Email #223: “answers they deserve”?

On July 18, 2016, one year ago today, Patricia Smith, the parent of one of four Americans killed in the terrorist attack on the American embassy in Benghazi, Libya, spoke at the Republican National Convention, saying: “I blame Hillary Clinton personally for the death of my son.” The following month she and another parent of a victim filed a lawsuit against Secretary Clinton, holding her legally responsible due to her use of a private email server. The complaint alleged:

“It is highly probable, given Defendant Clinton’s history of reckless handling of classified information, that Defendant Clinton, as Secretary of State, sent and received information about Ambassador Christopher Stevens and thus the U.S. Department of State activities and covert operations that the deceased were a part of in Benghazi, Libya. This information was compromised from the second that it left Defendant Clinton’s private e-mail server and easily found its way to foreign powers.

“As a direct result of Defendant Clinton’s reckless handling of this classified, sensitive information, Islamic terrorists were able to obtain the whereabouts of Ambassador Christopher Stevens and thus the U.S. State Department and covert and other government operations in Benghazi, Libya and subsequently orchestrate, plan, and execute the now infamous September 11, 2012 attack. From the illegal use of Defendant Clinton’s private email server, it was reasonably foreseeable that Islamic terrorists would premeditatedly kill Plaintiffs’ sons.”

The complaint also accused Clinton of making “false and defamatory statements negligently, recklessly, purposefully, and/or intentionally with actual malice” when, as Smith said at the Convention, “she looked me squarely in the eye and told me a video was responsible.”

This is heart-breaking. These deaths were tragic, and Smith is justified in believing they were also avoidable. The Obama administration misread the situation in Libya and did not protect the embassy. Even one of the victims, Embassador Stevens, twice declined security assistance from the senior U.S. military official in the region just a month before the attack. The Obama administration also vacillated in their public statements about the nature of the attack, initially believing it was triggered by the protest of an anti-Muslim film before realizing and then only later acknowledging their error.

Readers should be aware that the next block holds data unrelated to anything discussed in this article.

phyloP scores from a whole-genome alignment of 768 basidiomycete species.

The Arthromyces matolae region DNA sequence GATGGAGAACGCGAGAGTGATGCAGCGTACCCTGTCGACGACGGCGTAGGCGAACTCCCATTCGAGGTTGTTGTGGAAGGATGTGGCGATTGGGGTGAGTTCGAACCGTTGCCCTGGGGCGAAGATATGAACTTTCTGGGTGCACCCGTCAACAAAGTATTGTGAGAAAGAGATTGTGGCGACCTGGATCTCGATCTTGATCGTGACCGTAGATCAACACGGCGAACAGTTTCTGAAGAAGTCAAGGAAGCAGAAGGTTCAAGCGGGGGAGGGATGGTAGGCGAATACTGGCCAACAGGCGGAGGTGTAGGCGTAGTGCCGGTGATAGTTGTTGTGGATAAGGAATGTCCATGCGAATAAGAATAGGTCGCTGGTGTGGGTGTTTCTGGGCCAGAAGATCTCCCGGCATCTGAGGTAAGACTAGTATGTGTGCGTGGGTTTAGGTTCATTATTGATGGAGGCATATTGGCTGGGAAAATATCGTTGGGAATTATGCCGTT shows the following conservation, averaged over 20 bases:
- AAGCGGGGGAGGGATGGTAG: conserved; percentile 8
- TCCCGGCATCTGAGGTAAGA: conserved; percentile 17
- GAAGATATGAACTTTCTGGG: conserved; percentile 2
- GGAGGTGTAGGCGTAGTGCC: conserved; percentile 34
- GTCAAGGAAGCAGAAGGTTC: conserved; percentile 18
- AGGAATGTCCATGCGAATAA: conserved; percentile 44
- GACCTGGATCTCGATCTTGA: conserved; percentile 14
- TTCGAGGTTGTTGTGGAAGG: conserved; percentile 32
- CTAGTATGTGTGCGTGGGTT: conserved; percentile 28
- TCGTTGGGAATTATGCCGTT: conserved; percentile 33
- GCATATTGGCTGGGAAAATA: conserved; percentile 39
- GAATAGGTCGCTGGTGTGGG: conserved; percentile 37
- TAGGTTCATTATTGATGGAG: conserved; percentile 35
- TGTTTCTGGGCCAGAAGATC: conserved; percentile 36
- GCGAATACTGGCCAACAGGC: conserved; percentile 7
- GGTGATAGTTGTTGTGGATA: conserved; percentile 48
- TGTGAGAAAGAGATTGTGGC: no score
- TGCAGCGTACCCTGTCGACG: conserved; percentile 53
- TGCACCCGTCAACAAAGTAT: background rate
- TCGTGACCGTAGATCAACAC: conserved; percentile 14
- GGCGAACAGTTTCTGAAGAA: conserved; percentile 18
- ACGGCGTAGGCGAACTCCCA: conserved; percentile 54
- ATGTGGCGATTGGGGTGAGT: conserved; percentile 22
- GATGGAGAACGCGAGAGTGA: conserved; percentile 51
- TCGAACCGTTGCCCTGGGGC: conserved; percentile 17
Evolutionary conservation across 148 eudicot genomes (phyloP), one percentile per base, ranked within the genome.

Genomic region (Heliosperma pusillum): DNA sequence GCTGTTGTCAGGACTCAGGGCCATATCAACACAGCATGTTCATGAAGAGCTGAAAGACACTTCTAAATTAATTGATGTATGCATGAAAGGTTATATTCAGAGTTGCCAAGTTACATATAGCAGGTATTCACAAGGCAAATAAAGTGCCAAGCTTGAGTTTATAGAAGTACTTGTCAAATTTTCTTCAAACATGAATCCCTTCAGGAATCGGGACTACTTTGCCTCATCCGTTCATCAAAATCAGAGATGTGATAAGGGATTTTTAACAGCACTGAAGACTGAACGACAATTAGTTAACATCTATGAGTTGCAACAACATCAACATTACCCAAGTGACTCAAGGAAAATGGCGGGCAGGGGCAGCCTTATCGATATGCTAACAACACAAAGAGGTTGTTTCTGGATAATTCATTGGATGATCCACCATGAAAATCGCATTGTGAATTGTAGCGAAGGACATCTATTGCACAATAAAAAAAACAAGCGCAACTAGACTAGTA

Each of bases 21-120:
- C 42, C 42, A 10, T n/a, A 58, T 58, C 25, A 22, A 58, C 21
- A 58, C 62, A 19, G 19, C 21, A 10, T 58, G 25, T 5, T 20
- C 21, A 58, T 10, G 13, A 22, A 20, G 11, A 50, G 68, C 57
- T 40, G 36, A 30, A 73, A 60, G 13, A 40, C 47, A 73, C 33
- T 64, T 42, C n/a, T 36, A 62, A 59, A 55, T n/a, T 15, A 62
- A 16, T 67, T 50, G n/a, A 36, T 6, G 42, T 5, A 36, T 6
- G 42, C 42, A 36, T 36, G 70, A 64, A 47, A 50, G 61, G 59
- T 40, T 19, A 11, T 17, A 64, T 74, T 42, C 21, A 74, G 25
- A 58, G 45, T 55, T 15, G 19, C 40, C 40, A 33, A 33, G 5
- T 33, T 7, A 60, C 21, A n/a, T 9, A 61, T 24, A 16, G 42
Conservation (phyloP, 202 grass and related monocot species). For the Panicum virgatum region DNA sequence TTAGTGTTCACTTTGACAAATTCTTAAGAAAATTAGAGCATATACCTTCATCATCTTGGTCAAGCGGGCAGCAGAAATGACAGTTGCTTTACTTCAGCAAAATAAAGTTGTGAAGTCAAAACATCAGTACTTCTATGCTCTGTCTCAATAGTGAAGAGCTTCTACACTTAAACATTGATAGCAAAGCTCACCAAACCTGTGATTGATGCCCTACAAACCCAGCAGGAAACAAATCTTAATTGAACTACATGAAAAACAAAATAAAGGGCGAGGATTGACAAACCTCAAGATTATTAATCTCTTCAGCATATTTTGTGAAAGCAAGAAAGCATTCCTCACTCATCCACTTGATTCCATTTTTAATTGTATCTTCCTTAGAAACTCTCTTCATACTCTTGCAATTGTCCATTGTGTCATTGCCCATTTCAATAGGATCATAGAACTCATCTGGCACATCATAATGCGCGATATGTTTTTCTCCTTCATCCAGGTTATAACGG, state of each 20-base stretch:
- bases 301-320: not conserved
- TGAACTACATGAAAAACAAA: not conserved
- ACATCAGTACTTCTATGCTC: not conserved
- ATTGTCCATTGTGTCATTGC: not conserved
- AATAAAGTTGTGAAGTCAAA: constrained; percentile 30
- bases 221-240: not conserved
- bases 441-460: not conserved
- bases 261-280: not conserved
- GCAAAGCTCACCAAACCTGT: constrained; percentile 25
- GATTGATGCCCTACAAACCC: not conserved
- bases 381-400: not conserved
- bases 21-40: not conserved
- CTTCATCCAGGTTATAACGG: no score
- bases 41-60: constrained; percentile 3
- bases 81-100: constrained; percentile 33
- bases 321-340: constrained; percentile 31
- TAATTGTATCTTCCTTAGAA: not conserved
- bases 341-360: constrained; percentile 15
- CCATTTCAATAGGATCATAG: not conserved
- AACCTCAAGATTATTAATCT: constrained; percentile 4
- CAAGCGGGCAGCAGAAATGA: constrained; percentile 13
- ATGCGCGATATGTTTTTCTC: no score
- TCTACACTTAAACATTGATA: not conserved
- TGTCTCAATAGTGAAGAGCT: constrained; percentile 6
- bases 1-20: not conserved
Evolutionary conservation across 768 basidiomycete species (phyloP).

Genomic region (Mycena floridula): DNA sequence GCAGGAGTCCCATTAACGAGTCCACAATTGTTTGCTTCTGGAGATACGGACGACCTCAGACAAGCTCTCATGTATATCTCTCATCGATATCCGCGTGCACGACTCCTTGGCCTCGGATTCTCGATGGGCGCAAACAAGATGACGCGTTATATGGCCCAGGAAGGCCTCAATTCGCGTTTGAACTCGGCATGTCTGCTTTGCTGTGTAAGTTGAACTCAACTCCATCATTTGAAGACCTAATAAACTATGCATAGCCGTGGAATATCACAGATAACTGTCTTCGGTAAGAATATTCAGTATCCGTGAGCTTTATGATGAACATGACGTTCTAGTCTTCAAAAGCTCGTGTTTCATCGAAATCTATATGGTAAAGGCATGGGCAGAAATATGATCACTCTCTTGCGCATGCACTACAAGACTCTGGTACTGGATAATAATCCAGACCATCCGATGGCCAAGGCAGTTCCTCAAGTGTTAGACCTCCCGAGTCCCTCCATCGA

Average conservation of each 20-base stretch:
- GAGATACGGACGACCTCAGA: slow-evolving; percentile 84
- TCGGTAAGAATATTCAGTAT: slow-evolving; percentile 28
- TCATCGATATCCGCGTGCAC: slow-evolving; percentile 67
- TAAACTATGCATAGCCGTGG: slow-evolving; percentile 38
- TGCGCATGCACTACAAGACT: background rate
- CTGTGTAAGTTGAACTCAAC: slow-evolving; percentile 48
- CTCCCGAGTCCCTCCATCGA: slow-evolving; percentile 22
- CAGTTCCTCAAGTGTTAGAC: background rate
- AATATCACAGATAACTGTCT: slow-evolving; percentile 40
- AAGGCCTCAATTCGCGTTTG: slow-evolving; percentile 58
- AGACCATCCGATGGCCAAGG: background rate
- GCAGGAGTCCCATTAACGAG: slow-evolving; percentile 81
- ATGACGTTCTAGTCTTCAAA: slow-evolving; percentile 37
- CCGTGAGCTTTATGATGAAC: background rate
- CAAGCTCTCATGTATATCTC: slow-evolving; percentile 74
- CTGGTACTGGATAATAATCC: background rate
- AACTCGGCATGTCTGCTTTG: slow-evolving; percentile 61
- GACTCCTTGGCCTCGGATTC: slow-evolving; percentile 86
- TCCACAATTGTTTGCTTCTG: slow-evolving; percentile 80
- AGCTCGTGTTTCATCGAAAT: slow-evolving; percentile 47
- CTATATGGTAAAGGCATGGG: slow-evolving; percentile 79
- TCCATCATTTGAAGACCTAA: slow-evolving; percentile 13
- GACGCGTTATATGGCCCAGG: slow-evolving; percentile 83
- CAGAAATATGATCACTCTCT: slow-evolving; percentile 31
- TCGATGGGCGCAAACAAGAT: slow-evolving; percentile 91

It is fair for Patricia Smith to accuse Secretary Clinton of incompetence and deceptiveness. But her lawsuit is even more heart-breaking because it goes so much further. Her belief about Secretary Clinton’s email server is based entirely on conjecture. Though there is nothing to suggest that the terrorists who attacked the embassy did so after hacking Clinton’s emails, because it is not impossible, Smith believes that it’s true.

A judge dismissed the suit in May on the most basic grounds: Secretary Clinton was acting in an official capacity and so cannot be held liable for wrongful deaths in a civil suit. While this conclusion seems inevitable, Smith was clearly advised otherwise. And her lawyers say they will appeal the dismissal, further worsening this tragic situation.

My heart goes out to Smith for two reasons. First and foremost, for her unspeakable loss as a parent. As the father of two children, I can vividly imagine the horror of her experience. But secondly, I am further horrified by how the GOP used her as a political pawn to attack Secretary Clinton during the presidential campaign. Had someone other than Clinton been nominated by the Democratic party, the additional suffering caused by her continuing lawsuit would never have happened. She has been lied to, and in her grief, she has believed those lies.

You said in 2013 when the House released its report on Benghazi:

“As Chairman of the House Judiciary Committee, I will continue to investigate this terrorist attack and provide the American people and the families of the victims with the answers they deserve and demand that the Administration hold accountable with appropriate disciplinary actions those who made these poor and costly decisions.”

As you determined yourself, such “appropriate disciplinary actions” do not include finding Secretary Clinton guilty of wrongful deaths. You know this. You are a lawyer. And yet despite your promise to provide the families of the victims with the truth they deserve, you did not counsel Patricia Smith against her lawsuit.  That makes you complicit in her further suffering.

As one of the most dogged critic of Secretary Clinton, your opinion carries tremendous weight. Though the public should also be told that the grounds of this lawsuit are heartbreakingly meaningless, I ask only that you contact Ms. Smith privately and counsel her not to pursue her appeal.

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Author: Chris Gavaler

Chris Gavaler is an assistant professor of English at Washington and Lee University where he teaches creative writing, contemporary fiction, and comics. He has published two novels, Pretend I'm Not Here (HarperCollins 2002) and School For Tricksters (Southern Methodist University 2011), and two nonfictions, On the Origin of Superheroes (Iowa University 2015) and Superhero Comics (Bloomsbury forthcoming 2017).

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